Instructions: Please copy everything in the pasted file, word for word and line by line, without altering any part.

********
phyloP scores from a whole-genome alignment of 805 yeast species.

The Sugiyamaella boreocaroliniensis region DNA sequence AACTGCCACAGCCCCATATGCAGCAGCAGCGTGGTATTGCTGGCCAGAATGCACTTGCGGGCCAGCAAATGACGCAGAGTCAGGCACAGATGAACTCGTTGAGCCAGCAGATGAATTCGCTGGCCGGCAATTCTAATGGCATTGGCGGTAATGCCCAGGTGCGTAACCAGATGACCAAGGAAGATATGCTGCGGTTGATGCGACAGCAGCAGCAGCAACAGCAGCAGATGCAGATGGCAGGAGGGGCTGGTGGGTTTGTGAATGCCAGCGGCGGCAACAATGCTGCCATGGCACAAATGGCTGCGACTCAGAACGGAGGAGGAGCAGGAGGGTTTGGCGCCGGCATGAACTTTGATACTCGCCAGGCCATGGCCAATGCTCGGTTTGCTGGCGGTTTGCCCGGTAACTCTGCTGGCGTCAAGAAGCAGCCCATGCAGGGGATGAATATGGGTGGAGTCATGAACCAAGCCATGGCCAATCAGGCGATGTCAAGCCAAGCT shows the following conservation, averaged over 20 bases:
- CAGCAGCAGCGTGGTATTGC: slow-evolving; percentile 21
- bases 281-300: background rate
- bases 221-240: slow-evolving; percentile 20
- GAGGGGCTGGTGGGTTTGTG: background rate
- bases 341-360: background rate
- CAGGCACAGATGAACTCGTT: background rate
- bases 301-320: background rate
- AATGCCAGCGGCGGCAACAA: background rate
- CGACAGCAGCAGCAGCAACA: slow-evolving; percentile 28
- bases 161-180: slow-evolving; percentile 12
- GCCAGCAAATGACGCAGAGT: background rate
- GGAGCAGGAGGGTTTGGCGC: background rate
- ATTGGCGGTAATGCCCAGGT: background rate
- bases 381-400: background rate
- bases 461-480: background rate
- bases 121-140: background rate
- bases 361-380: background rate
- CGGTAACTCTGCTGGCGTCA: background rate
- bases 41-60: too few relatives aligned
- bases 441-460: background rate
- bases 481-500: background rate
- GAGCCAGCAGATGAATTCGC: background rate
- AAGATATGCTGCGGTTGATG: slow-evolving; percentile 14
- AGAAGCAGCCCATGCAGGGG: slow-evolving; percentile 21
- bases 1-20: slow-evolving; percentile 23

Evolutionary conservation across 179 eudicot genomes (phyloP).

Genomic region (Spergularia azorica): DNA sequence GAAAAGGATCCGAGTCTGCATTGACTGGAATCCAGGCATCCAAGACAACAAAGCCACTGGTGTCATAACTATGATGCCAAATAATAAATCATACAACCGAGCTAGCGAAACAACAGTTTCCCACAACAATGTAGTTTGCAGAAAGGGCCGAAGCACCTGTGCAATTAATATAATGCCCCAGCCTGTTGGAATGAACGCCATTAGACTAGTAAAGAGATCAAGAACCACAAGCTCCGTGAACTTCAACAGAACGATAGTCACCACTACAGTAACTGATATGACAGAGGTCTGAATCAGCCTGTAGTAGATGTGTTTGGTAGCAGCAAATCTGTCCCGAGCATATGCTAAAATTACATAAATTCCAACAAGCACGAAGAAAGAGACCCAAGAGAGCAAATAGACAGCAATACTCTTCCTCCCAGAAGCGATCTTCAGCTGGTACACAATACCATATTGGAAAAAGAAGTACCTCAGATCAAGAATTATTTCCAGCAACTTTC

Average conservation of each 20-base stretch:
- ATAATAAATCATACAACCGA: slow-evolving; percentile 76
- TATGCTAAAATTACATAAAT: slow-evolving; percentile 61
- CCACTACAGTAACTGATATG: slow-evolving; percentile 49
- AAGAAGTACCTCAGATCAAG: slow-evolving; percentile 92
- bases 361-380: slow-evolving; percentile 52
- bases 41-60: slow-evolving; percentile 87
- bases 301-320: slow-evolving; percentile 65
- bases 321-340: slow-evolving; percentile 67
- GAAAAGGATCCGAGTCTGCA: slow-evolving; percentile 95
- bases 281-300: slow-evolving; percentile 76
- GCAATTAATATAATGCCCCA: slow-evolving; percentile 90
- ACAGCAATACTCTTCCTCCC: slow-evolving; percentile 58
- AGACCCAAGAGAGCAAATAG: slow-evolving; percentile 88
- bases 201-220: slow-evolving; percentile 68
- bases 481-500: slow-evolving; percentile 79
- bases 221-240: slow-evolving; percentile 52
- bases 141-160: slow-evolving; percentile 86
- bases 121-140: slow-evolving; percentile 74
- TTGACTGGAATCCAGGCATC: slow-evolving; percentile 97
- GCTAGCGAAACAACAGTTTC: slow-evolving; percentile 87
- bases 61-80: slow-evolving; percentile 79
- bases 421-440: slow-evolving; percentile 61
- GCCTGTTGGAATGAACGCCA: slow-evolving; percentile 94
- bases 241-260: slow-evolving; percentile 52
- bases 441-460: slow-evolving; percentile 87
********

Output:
phyloP scores from a whole-genome alignment of 805 yeast species.

The Sugiyamaella boreocaroliniensis region DNA sequence AACTGCCACAGCCCCATATGCAGCAGCAGCGTGGTATTGCTGGCCAGAATGCACTTGCGGGCCAGCAAATGACGCAGAGTCAGGCACAGATGAACTCGTTGAGCCAGCAGATGAATTCGCTGGCCGGCAATTCTAATGGCATTGGCGGTAATGCCCAGGTGCGTAACCAGATGACCAAGGAAGATATGCTGCGGTTGATGCGACAGCAGCAGCAGCAACAGCAGCAGATGCAGATGGCAGGAGGGGCTGGTGGGTTTGTGAATGCCAGCGGCGGCAACAATGCTGCCATGGCACAAATGGCTGCGACTCAGAACGGAGGAGGAGCAGGAGGGTTTGGCGCCGGCATGAACTTTGATACTCGCCAGGCCATGGCCAATGCTCGGTTTGCTGGCGGTTTGCCCGGTAACTCTGCTGGCGTCAAGAAGCAGCCCATGCAGGGGATGAATATGGGTGGAGTCATGAACCAAGCCATGGCCAATCAGGCGATGTCAAGCCAAGCT shows the following conservation, averaged over 20 bases:
- CAGCAGCAGCGTGGTATTGC: slow-evolving; percentile 21
- bases 281-300: background rate
- bases 221-240: slow-evolving; percentile 20
- GAGGGGCTGGTGGGTTTGTG: background rate
- bases 341-360: background rate
- CAGGCACAGATGAACTCGTT: background rate
- bases 301-320: background rate
- AATGCCAGCGGCGGCAACAA: background rate
- CGACAGCAGCAGCAGCAACA: slow-evolving; percentile 28
- bases 161-180: slow-evolving; percentile 12
- GCCAGCAAATGACGCAGAGT: background rate
- GGAGCAGGAGGGTTTGGCGC: background rate
- ATTGGCGGTAATGCCCAGGT: background rate
- bases 381-400: background rate
- bases 461-480: background rate
- bases 121-140: background rate
- bases 361-380: background rate
- CGGTAACTCTGCTGGCGTCA: background rate
- bases 41-60: too few relatives aligned
- bases 441-460: background rate
- bases 481-500: background rate
- GAGCCAGCAGATGAATTCGC: background rate
- AAGATATGCTGCGGTTGATG: slow-evolving; percentile 14
- AGAAGCAGCCCATGCAGGGG: slow-evolving; percentile 21
- bases 1-20: slow-evolving; percentile 23

Evolutionary conservation across 179 eudicot genomes (phyloP).

Genomic region (Spergularia azorica): DNA sequence GAAAAGGATCCGAGTCTGCATTGACTGGAATCCAGGCATCCAAGACAACAAAGCCACTGGTGTCATAACTATGATGCCAAATAATAAATCATACAACCGAGCTAGCGAAACAACAGTTTCCCACAACAATGTAGTTTGCAGAAAGGGCCGAAGCACCTGTGCAATTAATATAATGCCCCAGCCTGTTGGAATGAACGCCATTAGACTAGTAAAGAGATCAAGAACCACAAGCTCCGTGAACTTCAACAGAACGATAGTCACCACTACAGTAACTGATATGACAGAGGTCTGAATCAGCCTGTAGTAGATGTGTTTGGTAGCAGCAAATCTGTCCCGAGCATATGCTAAAATTACATAAATTCCAACAAGCACGAAGAAAGAGACCCAAGAGAGCAAATAGACAGCAATACTCTTCCTCCCAGAAGCGATCTTCAGCTGGTACACAATACCATATTGGAAAAAGAAGTACCTCAGATCAAGAATTATTTCCAGCAACTTTC

Average conservation of each 20-base stretch:
- ATAATAAATCATACAACCGA: slow-evolving; percentile 76
- TATGCTAAAATTACATAAAT: slow-evolving; percentile 61
- CCACTACAGTAACTGATATG: slow-evolving; percentile 49
- AAGAAGTACCTCAGATCAAG: slow-evolving; percentile 92
- bases 361-380: slow-evolving; percentile 52
- bases 41-60: slow-evolving; percentile 87
- bases 301-320: slow-evolving; percentile 65
- bases 321-340: slow-evolving; percentile 67
- GAAAAGGATCCGAGTCTGCA: slow-evolving; percentile 95
- bases 281-300: slow-evolving; percentile 76
- GCAATTAATATAATGCCCCA: slow-evolving; percentile 90
- ACAGCAATACTCTTCCTCCC: slow-evolving; percentile 58
- AGACCCAAGAGAGCAAATAG: slow-evolving; percentile 88
- bases 201-220: slow-evolving; percentile 68
- bases 481-500: slow-evolving; percentile 79
- bases 221-240: slow-evolving; percentile 52
- bases 141-160: slow-evolving; percentile 86
- bases 121-140: slow-evolving; percentile 74
- TTGACTGGAATCCAGGCATC: slow-evolving; percentile 97
- GCTAGCGAAACAACAGTTTC: slow-evolving; percentile 87
- bases 61-80: slow-evolving; percentile 79
- bases 421-440: slow-evolving; percentile 61
- GCCTGTTGGAATGAACGCCA: slow-evolving; percentile 94
- bases 241-260: slow-evolving; percentile 52
- bases 441-460: slow-evolving; percentile 87